Our dedication to recorded drama I believe is unsurpassed in the industry – and I am particularly proud of our recent Shakespeare recordings.
2. What excites you about the world of digital publishing?
For a small company like us with fairly niche titles (we pretty much only do full-cast recordings of classic and contemporary plays, with 15+ new releases per year), digital publishing has allowed us to reach a much wider audience, and have our titles available in markets that we used to be more or less cut off from, for instance, internationally.
3. What advice would you give to a new publisher or agent in this space?
The recipe that seems to have worked for us is to remain devoted to creating high-quality content – in terms of performances, production value, the whole package – and then try to be imaginative in terms of how we present and disseminate these works.
4. How did you approach the conversion process?
We decided to start off with a small batch of plays we knew would do well. When it comes to theatre manuscripts, conversion can be quite time-consuming, in order to get the formatting correct, and make sure it looks great across the many different devices, operating systems, platforms, what have you. There would have been very little savings by doing more volume, and the technology moves so quickly that cost of conversion is rapidly going down, while quality is only getting better. It’s a good time to be shopping for solutions, whether you want do it in-house or have someone else take on the full job.
5. What services have you utilized through INscribe?
INscribe hooked us up with Red Staple and Aerbook for our conversions, and they have been outstanding every step of the way.
6. How has your workflow changed with eBooks?
We now try to think ahead, from very early on, to accommodate the fact that the manuscript (as well as the audio) needs to fit a certain format for delivery both through eBooks and apps, so that we don’t have to go back and correct things that could have been sorted out right from the start. We have become much more conscious of our work-flow and whole production process. It has been a sometimes arduous learning process, but we are getting better at it with every new title.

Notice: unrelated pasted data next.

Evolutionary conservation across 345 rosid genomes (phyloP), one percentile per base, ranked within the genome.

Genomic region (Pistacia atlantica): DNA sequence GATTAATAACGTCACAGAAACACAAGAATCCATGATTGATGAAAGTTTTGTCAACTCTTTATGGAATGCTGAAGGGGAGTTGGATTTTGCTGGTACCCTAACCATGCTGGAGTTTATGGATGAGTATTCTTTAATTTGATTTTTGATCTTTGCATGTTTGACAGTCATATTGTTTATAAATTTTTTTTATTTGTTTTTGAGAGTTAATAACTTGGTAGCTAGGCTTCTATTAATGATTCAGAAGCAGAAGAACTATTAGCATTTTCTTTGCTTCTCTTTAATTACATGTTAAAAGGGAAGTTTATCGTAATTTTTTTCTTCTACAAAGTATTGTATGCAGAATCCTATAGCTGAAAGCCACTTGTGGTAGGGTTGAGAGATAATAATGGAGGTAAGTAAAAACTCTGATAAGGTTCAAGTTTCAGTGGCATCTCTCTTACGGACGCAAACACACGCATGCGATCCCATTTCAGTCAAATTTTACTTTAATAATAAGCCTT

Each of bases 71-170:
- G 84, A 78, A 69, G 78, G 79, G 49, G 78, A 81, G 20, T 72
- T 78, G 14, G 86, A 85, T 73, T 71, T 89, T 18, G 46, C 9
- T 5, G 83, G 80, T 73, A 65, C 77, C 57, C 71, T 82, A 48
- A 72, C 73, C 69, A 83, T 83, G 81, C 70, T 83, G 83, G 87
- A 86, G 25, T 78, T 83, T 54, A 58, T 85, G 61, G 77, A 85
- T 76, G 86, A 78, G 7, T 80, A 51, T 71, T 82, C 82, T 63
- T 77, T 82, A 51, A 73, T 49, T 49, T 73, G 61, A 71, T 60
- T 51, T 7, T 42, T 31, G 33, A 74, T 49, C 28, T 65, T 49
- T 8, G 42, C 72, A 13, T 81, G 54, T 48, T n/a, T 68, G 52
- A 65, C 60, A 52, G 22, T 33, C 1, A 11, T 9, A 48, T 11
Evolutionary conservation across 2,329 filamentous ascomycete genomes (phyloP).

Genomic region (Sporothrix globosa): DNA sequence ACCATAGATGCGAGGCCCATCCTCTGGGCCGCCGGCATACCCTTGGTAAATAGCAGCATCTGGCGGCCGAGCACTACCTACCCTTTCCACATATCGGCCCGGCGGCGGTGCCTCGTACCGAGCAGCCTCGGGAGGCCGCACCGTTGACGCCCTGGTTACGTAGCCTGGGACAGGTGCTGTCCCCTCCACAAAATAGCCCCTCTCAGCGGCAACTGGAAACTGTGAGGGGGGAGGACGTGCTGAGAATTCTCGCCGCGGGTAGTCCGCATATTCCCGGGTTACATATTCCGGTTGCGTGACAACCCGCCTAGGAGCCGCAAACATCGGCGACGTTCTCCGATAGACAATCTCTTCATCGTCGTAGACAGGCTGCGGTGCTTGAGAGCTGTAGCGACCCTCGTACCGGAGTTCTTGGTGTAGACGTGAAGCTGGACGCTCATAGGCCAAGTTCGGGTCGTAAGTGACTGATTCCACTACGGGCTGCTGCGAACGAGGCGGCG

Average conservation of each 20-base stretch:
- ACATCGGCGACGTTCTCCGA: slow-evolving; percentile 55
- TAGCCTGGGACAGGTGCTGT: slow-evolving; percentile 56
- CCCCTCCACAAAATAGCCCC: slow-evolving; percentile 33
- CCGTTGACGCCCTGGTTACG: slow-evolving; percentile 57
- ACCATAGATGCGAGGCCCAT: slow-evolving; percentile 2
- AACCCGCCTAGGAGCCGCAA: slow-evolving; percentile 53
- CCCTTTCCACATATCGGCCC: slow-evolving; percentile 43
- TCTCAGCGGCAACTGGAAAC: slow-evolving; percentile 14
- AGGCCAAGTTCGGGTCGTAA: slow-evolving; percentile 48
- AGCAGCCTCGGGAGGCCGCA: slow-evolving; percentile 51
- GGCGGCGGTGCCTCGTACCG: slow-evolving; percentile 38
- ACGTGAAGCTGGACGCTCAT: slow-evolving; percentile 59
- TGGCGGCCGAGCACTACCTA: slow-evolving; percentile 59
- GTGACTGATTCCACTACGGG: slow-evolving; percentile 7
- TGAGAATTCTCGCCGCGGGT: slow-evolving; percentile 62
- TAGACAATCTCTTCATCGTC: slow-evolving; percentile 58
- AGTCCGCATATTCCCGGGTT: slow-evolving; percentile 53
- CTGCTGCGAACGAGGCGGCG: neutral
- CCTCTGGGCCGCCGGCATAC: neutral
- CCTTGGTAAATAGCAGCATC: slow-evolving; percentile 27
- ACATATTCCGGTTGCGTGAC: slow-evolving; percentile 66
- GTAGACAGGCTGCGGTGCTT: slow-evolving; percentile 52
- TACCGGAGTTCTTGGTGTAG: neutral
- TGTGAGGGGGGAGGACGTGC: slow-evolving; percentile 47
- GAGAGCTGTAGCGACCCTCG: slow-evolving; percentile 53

7. What are some the characteristics that you value most about the INscribe team?
That they apparently all wear capes to work or come equipped with some other form of superhero attire. Not only have their enthusiasm, expertise, guidance, support, advice, professionalism etc been invaluable, but perhaps most notably their responsiveness and level of personal service. I am still waiting to hear back from some of the other ebook distributors I contacted more than six months ago now. Even the ones who did (respond), mostly sent a form letter saying thanks for your interest, a human may or may not be in touch shortly to assist you. INscribe was on the phone with me the first day I made contact.
8. Tell us about the titles that you have distributed through INscribe. What exciting books are on the horizon?
Our eBook editions of Shakespeare’s “Hamlet” and “Macbeth”, with embedded audio (where) you can listen to a full-cast, sound-rich, and pretty stellar performance by truly superb actors while you read the text, have made these works come to life in a manner I don’t think is possible for the text or audio on their own. To me, the customer review on iTunes (see below) for our “Hamlet” really says it all:
Pairing the audio and the text together really helped me understand the play much better and I actually enjoyed it. My grade in English thanks you. Love this edition.”
It is such a simple concept, but it works so beautifully. So I obviously very much look forward to our next eBook with audio release, which will be “Romeo and Juliet”.
9. What are you looking forward to the most in the next few years of digital publishing?
More stringent industry standards, and more devices allowing audio embedded in their eBooks (yes, Kindle Fire, I’m talking to you!).